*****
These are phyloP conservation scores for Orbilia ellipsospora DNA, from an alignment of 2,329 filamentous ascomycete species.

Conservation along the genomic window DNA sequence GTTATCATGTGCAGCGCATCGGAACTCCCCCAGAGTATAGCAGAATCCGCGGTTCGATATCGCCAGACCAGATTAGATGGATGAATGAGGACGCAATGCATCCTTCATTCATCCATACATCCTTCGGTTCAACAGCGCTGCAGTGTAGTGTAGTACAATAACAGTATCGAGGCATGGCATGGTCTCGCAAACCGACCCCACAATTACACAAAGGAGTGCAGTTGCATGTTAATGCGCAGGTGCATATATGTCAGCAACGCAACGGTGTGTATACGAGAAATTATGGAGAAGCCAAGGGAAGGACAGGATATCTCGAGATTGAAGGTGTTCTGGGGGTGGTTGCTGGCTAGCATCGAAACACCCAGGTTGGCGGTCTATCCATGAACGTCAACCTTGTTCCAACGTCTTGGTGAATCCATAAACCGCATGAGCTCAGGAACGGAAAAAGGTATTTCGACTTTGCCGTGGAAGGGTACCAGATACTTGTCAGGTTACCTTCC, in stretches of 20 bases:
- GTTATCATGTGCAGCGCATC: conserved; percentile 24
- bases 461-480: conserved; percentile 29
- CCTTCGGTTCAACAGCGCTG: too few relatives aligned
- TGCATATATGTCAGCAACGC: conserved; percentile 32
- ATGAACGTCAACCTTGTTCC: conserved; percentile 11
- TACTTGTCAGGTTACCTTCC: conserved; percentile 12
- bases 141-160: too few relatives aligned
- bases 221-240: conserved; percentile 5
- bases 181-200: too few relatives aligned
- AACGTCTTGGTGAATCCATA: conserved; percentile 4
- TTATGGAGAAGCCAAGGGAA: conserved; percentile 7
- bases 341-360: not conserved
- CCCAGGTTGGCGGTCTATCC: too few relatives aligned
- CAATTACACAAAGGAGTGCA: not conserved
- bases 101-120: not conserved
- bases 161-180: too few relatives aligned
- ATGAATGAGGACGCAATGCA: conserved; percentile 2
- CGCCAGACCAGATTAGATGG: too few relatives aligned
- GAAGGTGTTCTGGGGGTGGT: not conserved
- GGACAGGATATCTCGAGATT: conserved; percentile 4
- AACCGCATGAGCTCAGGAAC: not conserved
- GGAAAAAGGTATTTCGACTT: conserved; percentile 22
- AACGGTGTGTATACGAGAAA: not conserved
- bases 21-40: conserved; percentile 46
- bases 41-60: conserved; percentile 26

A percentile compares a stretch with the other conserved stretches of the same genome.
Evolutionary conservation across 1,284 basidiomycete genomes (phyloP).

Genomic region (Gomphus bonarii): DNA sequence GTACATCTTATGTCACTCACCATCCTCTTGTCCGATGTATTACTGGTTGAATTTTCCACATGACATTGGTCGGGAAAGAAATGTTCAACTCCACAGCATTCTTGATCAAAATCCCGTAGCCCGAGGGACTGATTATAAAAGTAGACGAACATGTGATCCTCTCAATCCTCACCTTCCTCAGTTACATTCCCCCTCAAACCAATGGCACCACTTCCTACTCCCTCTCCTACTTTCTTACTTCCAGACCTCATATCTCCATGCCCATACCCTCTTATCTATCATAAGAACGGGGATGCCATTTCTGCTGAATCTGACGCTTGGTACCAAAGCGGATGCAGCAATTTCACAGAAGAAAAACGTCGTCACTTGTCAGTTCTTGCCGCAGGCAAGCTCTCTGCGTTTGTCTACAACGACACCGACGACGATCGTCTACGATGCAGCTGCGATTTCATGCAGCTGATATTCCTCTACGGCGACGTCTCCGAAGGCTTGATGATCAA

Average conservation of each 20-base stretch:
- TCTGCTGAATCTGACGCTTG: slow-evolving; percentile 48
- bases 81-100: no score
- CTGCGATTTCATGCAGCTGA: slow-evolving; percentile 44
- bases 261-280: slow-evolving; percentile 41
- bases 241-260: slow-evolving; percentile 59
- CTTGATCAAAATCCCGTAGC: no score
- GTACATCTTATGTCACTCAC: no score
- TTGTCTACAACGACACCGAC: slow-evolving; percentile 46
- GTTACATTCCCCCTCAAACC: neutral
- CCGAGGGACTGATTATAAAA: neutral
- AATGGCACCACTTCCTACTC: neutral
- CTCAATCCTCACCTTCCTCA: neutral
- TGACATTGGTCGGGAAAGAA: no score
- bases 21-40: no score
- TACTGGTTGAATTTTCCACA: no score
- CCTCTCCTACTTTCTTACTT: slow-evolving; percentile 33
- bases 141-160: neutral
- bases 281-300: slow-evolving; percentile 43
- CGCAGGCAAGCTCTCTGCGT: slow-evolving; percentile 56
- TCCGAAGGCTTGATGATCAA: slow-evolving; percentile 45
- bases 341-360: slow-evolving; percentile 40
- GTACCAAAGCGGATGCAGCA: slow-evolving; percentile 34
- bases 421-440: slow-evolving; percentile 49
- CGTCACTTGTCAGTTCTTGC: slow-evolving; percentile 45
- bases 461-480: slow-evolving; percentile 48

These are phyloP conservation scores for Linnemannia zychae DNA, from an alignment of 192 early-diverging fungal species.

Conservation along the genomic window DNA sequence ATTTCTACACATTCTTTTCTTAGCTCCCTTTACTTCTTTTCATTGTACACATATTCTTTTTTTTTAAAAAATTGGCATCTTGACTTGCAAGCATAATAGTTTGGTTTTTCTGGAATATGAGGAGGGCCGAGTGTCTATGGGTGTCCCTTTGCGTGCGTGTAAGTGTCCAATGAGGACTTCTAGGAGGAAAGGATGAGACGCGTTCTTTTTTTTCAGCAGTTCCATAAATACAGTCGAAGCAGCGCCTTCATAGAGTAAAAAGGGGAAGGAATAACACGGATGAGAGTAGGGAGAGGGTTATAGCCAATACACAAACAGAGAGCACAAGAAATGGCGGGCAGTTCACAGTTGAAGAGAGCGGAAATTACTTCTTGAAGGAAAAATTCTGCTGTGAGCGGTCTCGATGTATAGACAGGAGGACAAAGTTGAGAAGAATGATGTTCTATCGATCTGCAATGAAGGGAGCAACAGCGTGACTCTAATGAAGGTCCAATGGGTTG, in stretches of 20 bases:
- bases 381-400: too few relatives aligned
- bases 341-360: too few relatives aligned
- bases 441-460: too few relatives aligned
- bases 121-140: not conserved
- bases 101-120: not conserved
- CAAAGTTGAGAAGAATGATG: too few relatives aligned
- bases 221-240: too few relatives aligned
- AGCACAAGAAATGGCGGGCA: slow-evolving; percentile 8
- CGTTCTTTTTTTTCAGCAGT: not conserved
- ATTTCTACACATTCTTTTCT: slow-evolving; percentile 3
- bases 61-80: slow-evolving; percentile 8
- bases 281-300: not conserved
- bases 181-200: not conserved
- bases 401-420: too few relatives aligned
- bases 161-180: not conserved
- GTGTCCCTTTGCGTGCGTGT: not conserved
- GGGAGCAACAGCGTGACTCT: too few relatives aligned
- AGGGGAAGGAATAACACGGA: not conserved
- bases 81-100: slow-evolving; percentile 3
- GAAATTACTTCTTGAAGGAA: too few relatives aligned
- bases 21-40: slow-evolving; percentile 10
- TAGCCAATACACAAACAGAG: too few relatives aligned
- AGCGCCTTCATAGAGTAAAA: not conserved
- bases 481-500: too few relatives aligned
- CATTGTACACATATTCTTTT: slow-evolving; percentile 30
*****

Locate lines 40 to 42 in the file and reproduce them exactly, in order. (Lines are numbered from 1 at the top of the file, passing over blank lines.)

- GTTACATTCCCCCTCAAACC: neutral
- CCGAGGGACTGATTATAAAA: neutral
- AATGGCACCACTTCCTACTC: neutral